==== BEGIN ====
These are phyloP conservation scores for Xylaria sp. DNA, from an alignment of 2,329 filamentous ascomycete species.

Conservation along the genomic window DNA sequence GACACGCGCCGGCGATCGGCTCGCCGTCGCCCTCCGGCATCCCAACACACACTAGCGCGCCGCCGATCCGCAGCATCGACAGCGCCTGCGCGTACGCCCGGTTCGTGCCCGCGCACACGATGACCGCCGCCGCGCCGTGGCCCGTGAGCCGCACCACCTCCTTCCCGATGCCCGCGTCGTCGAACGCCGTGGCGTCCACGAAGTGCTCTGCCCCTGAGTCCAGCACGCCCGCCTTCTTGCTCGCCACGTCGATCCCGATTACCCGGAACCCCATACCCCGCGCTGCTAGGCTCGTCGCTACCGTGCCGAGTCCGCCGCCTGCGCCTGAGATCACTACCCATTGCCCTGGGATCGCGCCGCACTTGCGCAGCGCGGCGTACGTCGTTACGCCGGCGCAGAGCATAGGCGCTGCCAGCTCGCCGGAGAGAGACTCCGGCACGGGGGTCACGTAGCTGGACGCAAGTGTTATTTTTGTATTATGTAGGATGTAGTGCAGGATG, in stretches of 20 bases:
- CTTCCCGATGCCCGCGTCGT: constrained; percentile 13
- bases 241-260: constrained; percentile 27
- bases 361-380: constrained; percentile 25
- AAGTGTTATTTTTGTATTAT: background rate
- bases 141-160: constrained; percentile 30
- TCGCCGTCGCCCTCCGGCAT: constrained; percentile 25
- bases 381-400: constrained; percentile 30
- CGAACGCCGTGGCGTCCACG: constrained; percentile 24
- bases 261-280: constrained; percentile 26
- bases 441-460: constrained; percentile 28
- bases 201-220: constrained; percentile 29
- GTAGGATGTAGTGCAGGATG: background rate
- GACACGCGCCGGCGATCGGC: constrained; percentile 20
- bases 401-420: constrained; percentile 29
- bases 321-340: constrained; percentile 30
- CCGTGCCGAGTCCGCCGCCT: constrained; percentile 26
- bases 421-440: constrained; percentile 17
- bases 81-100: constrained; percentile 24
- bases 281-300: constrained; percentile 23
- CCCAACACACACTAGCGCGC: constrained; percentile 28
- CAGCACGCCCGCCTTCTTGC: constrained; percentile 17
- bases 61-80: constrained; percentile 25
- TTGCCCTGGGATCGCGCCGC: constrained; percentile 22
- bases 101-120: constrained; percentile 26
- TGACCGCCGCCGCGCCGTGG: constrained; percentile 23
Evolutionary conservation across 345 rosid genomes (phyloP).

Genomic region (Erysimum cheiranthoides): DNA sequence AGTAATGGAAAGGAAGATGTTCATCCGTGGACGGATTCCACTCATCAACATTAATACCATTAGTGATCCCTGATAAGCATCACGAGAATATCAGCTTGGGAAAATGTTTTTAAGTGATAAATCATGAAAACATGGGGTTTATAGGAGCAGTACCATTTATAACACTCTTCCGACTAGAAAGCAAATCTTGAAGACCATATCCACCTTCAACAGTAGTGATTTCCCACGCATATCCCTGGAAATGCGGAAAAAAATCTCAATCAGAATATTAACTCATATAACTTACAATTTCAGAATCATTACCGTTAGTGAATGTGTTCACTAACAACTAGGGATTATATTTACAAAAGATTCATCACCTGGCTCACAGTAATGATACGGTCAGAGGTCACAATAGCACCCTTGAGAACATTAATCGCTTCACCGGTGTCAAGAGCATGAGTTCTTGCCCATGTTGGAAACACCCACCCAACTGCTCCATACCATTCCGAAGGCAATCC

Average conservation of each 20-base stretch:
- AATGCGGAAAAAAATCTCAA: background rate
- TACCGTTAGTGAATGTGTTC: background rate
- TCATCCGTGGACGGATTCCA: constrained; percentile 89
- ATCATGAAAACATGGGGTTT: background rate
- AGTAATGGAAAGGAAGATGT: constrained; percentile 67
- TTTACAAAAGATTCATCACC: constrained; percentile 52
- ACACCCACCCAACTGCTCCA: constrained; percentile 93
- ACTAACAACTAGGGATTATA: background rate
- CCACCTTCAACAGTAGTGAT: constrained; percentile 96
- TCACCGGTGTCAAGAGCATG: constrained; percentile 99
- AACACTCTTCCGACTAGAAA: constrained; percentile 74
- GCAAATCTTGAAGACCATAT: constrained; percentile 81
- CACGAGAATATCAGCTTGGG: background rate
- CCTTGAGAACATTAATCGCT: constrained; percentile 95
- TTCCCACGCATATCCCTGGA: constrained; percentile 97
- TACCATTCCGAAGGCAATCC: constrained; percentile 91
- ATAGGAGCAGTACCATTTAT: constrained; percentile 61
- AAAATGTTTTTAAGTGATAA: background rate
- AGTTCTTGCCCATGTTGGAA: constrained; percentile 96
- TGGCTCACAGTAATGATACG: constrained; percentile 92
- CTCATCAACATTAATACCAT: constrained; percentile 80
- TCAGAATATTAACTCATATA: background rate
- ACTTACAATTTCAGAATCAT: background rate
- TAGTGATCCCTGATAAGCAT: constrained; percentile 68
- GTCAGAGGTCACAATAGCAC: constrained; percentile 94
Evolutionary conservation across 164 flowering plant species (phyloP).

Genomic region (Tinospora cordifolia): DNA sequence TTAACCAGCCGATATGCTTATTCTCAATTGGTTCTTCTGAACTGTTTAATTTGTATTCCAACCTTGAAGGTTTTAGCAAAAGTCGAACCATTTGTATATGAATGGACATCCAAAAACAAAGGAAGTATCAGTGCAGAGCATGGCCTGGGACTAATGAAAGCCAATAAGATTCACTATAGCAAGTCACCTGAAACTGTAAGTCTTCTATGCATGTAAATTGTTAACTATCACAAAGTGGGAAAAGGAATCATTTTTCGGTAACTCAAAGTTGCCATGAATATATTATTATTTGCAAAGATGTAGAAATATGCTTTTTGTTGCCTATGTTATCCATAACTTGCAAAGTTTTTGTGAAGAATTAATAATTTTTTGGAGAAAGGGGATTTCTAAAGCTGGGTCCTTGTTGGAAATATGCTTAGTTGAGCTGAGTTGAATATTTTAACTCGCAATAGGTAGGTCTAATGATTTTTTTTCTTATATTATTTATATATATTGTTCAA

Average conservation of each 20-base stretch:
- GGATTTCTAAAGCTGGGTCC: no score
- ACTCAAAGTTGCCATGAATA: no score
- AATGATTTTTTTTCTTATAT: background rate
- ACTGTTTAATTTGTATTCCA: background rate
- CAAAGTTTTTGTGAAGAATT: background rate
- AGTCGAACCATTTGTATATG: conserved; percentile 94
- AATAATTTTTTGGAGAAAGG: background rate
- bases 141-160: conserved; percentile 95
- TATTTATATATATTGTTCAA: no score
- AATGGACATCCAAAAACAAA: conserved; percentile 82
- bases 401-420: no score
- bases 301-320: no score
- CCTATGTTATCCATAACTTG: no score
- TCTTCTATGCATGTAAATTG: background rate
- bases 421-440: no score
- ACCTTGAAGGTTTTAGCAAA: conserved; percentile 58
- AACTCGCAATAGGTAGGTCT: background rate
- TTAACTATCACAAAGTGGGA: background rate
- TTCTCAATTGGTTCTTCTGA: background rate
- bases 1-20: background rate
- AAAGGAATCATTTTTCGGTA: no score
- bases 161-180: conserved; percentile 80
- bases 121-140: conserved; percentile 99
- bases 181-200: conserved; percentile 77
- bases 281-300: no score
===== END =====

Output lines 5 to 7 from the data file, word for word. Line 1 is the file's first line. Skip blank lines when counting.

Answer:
- bases 361-380: constrained; percentile 25
- AAGTGTTATTTTTGTATTAT: background rate
- bases 141-160: constrained; percentile 30